Electronic Theses and Dissertations

Date of Award

2011

Document Type

Dissertation

Degree Name

Ed.D. in Education

First Advisor

Angela T. Barlow

Second Advisor

Stacie K. Pettit

Third Advisor

Amy Wells-Dolan

Abstract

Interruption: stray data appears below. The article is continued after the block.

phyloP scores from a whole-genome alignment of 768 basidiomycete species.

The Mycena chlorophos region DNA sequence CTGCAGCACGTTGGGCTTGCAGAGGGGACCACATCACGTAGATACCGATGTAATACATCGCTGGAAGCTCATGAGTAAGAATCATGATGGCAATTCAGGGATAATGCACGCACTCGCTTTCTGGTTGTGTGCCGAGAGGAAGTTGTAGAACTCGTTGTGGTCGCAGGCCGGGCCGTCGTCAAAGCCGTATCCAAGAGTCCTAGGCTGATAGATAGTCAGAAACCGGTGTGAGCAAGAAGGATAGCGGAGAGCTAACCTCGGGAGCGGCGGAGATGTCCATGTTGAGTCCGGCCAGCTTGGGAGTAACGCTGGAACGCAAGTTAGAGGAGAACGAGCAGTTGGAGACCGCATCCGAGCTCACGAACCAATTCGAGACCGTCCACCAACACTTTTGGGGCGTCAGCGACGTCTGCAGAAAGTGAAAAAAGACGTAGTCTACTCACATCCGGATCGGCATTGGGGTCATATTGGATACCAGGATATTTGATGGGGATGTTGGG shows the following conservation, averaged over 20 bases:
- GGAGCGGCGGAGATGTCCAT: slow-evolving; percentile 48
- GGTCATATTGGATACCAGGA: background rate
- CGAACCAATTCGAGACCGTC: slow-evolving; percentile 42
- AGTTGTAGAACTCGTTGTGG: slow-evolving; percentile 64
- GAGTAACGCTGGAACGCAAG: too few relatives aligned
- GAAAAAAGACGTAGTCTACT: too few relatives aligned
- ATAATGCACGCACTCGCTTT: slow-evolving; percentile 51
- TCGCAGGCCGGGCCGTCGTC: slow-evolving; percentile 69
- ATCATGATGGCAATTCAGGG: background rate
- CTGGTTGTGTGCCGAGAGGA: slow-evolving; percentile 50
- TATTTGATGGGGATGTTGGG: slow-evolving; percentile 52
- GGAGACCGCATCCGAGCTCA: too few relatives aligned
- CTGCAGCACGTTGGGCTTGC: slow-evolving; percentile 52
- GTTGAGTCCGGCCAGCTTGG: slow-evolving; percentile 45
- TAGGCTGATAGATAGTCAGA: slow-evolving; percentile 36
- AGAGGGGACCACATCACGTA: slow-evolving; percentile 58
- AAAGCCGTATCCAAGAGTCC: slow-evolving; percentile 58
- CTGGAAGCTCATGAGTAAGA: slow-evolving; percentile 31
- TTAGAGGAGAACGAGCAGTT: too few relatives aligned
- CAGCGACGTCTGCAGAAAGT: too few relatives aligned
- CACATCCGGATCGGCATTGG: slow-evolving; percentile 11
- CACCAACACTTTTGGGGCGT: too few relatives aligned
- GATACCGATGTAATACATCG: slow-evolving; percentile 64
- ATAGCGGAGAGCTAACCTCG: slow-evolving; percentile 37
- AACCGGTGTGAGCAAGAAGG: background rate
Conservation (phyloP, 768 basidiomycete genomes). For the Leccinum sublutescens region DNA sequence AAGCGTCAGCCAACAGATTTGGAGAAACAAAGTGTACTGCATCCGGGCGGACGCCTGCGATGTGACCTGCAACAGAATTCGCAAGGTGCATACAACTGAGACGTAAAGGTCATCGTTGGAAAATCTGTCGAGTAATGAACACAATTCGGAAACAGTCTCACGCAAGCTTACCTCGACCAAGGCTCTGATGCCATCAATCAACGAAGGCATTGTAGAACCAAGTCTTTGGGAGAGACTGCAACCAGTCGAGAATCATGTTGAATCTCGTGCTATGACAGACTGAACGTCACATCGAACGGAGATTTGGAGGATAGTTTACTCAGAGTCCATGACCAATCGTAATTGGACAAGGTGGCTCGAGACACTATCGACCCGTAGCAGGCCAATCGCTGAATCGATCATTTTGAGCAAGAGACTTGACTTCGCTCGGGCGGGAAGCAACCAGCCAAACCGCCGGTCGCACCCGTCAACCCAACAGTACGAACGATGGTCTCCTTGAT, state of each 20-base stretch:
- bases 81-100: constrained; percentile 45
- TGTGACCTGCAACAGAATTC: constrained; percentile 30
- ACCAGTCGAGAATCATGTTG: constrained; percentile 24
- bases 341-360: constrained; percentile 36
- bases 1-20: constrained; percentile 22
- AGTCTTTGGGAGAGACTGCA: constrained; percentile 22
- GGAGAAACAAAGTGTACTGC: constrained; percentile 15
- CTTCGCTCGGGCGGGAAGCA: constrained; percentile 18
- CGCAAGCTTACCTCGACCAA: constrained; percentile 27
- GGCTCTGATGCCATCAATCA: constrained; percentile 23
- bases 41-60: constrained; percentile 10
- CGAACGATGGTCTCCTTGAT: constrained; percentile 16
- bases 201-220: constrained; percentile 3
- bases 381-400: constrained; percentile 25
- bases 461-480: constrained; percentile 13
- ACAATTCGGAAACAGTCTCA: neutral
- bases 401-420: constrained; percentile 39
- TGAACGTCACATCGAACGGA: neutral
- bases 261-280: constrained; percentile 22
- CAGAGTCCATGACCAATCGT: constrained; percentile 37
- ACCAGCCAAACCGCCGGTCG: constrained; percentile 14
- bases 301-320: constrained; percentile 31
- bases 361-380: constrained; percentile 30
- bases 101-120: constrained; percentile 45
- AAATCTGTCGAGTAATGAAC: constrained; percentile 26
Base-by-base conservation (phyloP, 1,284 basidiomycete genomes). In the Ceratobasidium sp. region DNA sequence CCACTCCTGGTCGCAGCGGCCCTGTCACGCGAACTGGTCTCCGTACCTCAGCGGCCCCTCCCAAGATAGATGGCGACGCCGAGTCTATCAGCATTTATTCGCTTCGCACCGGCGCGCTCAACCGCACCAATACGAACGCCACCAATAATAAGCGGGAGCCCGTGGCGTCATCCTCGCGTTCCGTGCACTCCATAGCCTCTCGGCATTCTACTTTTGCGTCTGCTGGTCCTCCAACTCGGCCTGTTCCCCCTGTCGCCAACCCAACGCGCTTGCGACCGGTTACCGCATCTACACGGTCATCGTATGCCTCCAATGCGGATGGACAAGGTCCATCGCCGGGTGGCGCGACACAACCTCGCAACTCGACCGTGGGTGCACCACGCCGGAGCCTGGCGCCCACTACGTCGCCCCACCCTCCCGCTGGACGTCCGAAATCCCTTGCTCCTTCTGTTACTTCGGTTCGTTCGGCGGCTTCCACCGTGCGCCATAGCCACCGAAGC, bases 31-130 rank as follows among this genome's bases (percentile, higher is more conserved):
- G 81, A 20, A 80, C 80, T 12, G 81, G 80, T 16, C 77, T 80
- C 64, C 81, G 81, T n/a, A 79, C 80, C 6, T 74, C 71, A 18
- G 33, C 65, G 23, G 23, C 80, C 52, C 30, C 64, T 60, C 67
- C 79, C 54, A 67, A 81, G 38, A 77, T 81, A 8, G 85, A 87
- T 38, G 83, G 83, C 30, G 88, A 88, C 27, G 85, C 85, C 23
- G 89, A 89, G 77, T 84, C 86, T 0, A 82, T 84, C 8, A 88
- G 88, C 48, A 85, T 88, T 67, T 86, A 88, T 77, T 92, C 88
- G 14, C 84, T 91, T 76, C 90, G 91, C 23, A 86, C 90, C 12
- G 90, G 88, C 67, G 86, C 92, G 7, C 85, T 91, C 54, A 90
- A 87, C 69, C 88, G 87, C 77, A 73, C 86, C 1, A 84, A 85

This qualitative research study used a layered case study (Patton, 2002) to examine the technological, pedagogical, and content knowledge (TPACK) of a group of inservice secondary mathematics teachers as they participated in a technology-based lesson study. Using the TPACK Development Model (Niess, 2009) as a lens, this dissertation examines interactions of the group members during lesson study meetings as well as individual case studies of four of the six participants. Data were gathered from initial surveys, initial and post-interviews, initial and post-classroom observations, writing prompts, and transcriptions of lesson study group meetings. Data were analyzed to determine the TPACK development levels for different themes of the model at different stages during the lesson study process. Thick descriptions are provided of actions and quotes from the participants that exemplified various TPACK development levels. Findings indicated that the design and purpose of technology-based lesson study provided participants opportunities to practice actions from the higher levels of the TPACK Development Model during the lesson study. Based on classroom observations, half of the participants demonstrated practices that indicated increases in TPACK development levels following the lesson study. Those participants with less experience with technology in their educational backgrounds demonstrated greater positive changes. Participant responses to interview questions and writing prompts indicated that experiencing learning with technology and observing students' thinking served to prompt changes in their own practices.

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